“Take the edge off opaqueness … break down the deep silos and fragmentation …”

Mark FarmerAs part of the launch, one of the UK’s major champions of the need for change, Mark Farmer (author of the 2016 UK construction industry report “Modernise or Die), was interviewed for an IBM blog post. He said:

“Cloud platforms that enable people to collaborate in an open-source manner, such as OpenBuilt, could take the edge off the culture of opaqueness by enabling people to build interconnected ecosystems. It could build more trust in how we do construction and commercially contract.”

And in Designing Buildings, Farmer said:

“In pursuing the broad goal of construction industry transformation, there is a critical need to break down the deep silos and fragmentation that exists in how we organise and operate design, manufacture, construction and operation processes.

“This is equally true in the emerging digitalisation challenge. To create more strategic and scalable intelligent workflows, we need data and software to be part of a fully connected ecosystem. The concept of digital platforms is nothing new, but if construction is ever going to realise the full potential of some of the technology solutions that are now proliferating, and if those solutions are ever going to be given the chance to scale to maturity, then there is a need for market leadership in creating a unifying platform that can host these solutions and enables interoperability.

“What IBM and partners are offering through OpenBuilt is the opportunity to act as a digital integrator at an international and industry wide level, gluing together what is becoming an increasingly fragmented digital marketplace for construction technology solutions. This is an important step forward which has great potential to make our industry more efficient”.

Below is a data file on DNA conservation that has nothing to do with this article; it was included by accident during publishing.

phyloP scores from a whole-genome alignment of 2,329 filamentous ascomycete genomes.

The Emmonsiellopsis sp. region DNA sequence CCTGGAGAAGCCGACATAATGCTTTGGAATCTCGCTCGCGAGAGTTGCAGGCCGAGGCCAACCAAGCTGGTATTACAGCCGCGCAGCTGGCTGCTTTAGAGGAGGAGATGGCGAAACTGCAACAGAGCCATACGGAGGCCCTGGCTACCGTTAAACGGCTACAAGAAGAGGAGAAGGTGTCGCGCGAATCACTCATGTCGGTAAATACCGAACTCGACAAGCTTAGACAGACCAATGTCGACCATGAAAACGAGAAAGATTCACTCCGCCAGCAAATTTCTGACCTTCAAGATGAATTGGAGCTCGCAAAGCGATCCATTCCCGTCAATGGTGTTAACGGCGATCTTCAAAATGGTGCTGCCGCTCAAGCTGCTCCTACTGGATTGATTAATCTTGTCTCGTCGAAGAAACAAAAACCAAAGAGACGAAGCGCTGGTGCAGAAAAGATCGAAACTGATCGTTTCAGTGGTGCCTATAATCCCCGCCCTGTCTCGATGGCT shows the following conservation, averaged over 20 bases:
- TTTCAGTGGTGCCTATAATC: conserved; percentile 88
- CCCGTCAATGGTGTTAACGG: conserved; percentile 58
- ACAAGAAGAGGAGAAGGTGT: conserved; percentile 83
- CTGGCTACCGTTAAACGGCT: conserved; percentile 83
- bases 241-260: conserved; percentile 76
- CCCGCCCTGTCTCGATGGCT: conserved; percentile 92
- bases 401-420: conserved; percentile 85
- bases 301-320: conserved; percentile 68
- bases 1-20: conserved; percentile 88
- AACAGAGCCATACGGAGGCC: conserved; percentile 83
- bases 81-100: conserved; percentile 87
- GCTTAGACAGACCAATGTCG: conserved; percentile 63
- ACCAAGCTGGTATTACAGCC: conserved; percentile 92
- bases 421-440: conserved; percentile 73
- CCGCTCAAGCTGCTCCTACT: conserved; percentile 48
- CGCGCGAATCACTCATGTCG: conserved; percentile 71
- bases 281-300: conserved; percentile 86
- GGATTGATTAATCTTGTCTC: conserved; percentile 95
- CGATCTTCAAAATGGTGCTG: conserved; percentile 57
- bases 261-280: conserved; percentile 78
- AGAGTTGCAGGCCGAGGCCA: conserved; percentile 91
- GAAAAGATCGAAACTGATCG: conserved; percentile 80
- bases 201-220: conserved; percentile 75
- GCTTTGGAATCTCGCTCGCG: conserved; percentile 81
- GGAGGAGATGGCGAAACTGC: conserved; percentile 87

OpenBuilt product development

According to Designing Buildings, OpenBuilt’s collaborative product development will initially focus on three areas:

  1. Establishing OpenBuilt using Red Hat OpenShift running on IBM Cloud to enable cconstruction companies to adopt a hybrid cloud approach and connect their supply chain. To maintain consistent technical language, OpenBuilt will use Cobuilder’s data templates to structure all data in a way that allows for machine-readability and interoperability with existing and future systems.
  2. Integration of independent software vendors to make an array of software and services accessible. IBM solutions and Salesforce open APIs will be integrated into the platform during the development to enable users to build functionality into their intelligent workflows.
  3. OpenBuilt ArchitectureDevelopment of new applications including a solution that will enable organisations to search, filter and sort building product technical data. Cobuilder’s data dictionary solution Define will be among the fundamental technologies enabling the use of a common language within the initial OpenBuilt flagship applications.

Echoes of the boom?